Public Service Announcement: A Law to Keep Unwanted Hunters Off your Property!

The controversial bill that opened three Sundays to hunting in Pennsylvania also spurred a bill to give concerned landowners protection from hunters trespassing on their lands. With little fanfare, Act 103 of 2019 (HB 1772), the “Purple Paint Law”, was signed into law giving landowners a relatively easy and cost – effective tool to keep unwanted hunters off of their property: painting purple stripes on trees or posts. The “Purple Paint Law” is designed to give  landowner’s an easier tool than posting “no trespassing” signs, which can deteriorate over time.

wrcbpurplepaintlaw_1506458714492_11242448_ver1.0No trespassing” signs, while clear in intent, have inherent and frustrating problems. They can be ripped down. They are often made of materials that don’t withstand the elements. They fade. They have to be frequently replaced. Thus, landowners who do not want hunting or furtaking on their lands were in need of a more effective means to communicate clearly to persons entering their lands for such purposes, that doing so constitutes trespassing and is prohibited by law. Act 103, “The Purple Paint Law”, is the answer to that need.

Increasingly, states are adopting purple paint laws as a uniform standard signaling no trespassing and over 12 states have done so prior to Pennsylvania adopting the standard (although Act 103 is not applicable to Philadelphia and Allegheny counties). These laws eliminate the burden on landowners of posting and monitoring “no trespassing” signs by allowing purple stripes painted on trees or posts to communicate the identical message.

The placement of the purple stripes have specific requirements under the new law: they must be vertical lines at least 8 inches long and 1 inch wide; the bottom of the stripe cannot be less than three feet from the ground nor more than five feet from the ground; they must be placed at locations that are readily visible to a person approaching the property; and, they must be placed no more than 100 feet apart.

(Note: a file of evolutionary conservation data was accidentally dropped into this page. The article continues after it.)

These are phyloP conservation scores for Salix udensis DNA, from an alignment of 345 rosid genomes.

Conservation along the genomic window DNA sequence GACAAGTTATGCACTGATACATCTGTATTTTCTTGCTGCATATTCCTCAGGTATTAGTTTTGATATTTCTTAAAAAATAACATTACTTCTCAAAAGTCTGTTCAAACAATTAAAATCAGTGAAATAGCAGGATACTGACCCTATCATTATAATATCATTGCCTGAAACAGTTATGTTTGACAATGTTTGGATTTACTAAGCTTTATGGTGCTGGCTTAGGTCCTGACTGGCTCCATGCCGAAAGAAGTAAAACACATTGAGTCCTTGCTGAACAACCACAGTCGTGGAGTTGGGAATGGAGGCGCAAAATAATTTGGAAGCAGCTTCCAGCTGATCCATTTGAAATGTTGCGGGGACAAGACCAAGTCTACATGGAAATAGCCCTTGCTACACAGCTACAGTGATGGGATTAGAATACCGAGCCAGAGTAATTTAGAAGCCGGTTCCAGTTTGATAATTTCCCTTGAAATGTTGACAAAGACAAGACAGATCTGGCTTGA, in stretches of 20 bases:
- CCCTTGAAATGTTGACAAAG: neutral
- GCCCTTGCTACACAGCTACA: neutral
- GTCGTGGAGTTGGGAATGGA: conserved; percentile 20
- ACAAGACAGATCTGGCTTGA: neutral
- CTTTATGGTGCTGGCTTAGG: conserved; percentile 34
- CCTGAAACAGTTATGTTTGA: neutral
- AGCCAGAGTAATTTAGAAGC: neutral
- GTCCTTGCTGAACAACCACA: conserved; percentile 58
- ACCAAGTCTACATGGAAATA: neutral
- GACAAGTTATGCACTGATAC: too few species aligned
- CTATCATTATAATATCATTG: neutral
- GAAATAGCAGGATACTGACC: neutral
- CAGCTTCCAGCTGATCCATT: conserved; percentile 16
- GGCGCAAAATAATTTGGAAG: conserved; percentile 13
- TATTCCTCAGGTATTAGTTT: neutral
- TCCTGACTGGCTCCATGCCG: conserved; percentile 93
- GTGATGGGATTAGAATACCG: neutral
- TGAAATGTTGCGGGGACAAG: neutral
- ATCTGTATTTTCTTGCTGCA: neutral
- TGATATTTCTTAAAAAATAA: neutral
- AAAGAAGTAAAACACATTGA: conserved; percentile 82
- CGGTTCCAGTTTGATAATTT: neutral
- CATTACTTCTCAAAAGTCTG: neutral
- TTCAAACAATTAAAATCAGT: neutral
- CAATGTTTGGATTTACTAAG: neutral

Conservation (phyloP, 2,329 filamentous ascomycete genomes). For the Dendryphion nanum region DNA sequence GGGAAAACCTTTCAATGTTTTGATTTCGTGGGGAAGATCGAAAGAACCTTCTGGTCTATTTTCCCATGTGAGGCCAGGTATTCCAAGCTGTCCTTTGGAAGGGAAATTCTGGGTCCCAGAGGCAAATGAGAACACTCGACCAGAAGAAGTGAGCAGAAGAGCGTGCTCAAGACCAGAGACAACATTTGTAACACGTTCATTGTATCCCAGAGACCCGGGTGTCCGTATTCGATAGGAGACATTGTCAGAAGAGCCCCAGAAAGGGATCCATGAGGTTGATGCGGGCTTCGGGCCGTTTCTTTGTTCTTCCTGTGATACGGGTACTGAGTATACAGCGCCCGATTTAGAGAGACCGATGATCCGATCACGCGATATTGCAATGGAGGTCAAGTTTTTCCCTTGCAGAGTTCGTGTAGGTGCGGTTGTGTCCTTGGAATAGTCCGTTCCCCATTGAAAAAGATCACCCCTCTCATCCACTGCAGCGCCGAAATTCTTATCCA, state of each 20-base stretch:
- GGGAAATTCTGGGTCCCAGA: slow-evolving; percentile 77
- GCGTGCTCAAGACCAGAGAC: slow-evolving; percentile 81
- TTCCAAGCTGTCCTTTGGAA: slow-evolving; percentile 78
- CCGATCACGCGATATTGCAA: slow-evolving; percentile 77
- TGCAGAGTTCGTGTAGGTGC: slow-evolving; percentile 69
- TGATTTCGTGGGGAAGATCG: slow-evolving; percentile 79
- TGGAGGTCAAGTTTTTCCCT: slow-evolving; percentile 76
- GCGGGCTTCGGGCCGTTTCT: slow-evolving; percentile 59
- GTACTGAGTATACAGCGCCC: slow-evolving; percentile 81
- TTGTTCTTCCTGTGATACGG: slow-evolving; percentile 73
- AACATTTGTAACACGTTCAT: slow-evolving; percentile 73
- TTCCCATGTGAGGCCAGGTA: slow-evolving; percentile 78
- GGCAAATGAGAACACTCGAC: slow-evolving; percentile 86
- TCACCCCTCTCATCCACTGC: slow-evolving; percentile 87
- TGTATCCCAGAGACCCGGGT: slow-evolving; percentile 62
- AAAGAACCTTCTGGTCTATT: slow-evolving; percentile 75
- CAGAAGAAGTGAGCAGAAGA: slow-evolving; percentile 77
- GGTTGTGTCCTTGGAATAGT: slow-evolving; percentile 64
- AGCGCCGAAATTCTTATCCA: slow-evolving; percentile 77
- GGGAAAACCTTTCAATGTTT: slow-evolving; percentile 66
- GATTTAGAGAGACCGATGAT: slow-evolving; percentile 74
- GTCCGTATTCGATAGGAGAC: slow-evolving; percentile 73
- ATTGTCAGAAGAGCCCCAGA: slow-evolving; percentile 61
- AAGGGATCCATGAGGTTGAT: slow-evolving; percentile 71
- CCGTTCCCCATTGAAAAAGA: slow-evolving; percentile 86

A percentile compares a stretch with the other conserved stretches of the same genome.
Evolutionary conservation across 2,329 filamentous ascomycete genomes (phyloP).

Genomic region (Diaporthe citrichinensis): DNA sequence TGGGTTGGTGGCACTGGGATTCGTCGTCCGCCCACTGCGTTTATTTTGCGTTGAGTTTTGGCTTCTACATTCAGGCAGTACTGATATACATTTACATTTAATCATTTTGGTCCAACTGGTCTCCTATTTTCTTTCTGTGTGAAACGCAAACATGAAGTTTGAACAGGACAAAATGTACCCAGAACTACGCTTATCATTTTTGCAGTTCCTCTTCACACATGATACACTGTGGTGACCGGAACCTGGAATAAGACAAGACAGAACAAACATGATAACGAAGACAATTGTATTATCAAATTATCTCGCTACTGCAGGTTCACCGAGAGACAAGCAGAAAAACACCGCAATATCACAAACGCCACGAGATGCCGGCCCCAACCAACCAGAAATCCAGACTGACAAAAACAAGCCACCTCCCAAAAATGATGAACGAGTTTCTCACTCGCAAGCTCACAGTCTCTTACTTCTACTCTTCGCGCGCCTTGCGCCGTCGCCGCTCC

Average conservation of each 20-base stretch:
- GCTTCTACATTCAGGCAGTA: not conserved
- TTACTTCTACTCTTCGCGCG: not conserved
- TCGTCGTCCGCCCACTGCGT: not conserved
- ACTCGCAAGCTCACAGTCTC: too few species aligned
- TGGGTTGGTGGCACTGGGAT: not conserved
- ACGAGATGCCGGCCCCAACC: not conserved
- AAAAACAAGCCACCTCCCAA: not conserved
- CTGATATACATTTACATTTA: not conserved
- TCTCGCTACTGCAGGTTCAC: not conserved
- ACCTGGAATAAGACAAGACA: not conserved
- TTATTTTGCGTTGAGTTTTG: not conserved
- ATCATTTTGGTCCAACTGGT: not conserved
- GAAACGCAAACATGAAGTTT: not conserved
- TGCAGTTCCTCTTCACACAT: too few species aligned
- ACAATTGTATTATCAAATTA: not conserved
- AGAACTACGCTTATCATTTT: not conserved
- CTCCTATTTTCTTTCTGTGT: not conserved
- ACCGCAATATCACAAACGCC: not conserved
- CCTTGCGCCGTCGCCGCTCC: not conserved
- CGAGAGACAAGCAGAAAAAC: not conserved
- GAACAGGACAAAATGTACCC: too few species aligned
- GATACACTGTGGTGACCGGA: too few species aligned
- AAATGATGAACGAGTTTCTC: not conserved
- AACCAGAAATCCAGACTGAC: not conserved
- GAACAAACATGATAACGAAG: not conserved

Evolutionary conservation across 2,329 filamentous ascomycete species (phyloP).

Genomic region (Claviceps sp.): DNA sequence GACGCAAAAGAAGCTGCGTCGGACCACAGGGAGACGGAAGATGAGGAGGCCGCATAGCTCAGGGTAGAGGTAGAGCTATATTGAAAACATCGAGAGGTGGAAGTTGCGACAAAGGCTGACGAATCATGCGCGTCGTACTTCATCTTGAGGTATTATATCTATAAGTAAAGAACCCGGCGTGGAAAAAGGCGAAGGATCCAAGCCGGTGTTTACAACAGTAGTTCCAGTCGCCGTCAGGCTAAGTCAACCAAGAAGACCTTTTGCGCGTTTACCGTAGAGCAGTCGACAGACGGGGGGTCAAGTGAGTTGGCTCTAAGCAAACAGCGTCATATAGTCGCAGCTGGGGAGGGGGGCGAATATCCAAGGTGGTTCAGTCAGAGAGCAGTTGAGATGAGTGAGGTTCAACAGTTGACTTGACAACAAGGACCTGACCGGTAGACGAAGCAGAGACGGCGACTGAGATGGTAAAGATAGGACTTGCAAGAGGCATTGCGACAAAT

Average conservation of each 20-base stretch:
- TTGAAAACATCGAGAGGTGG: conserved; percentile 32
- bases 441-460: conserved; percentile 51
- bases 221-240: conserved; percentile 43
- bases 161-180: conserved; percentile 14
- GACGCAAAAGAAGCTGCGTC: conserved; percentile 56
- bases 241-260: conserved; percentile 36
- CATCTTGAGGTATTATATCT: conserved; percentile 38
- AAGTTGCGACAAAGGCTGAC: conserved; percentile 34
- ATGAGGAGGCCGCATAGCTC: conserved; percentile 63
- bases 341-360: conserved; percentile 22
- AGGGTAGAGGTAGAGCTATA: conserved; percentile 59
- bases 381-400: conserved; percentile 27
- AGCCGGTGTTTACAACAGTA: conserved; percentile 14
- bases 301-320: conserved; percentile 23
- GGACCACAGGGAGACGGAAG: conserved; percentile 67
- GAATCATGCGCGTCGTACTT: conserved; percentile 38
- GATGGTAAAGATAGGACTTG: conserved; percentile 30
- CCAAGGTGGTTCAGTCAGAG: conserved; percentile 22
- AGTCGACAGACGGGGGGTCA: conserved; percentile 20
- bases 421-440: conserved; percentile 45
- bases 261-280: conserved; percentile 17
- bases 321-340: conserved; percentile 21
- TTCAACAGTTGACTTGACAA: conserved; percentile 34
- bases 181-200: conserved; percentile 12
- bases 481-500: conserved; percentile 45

Many paint manufacturers have formulated spray cans and brushable paint specifically 319izL57DlLmarketed as purple “no hunting/no trespassing” paint, and they are readily available on line or in hardware or big box supply stores for as little as about $5/can. These specially marketed paints are generally durable, weather resistant and highly visible, clearly communicating the “no hunting/no trespassing” directive and leaving no room for doubt or misperception.

A hunter who trespasses on private property posted with purple paint commits a summary offense of the third degree, and repeated violations will result in misdemeanor charges along with forfeiture of the privilege to hunt for a period of one year.

A person who disregards the purple stripes and enters your land to engage in hunting or furtaking is acting in violation of the law and committing a criminal offense. The police should immediately be called for enforcement.

Both landowners and law-abiding hunters need to be aware of Pennsylvania’s new Purple Paint Law: landowners to ensure that their property is not trespassed upon and used for an unwanted purpose, and hunters to know where they can and cannot lawfully hunt.


Categories: Pennsylvania Law and animals, Pennsylvania legislation, Spotlight, Uncategorized


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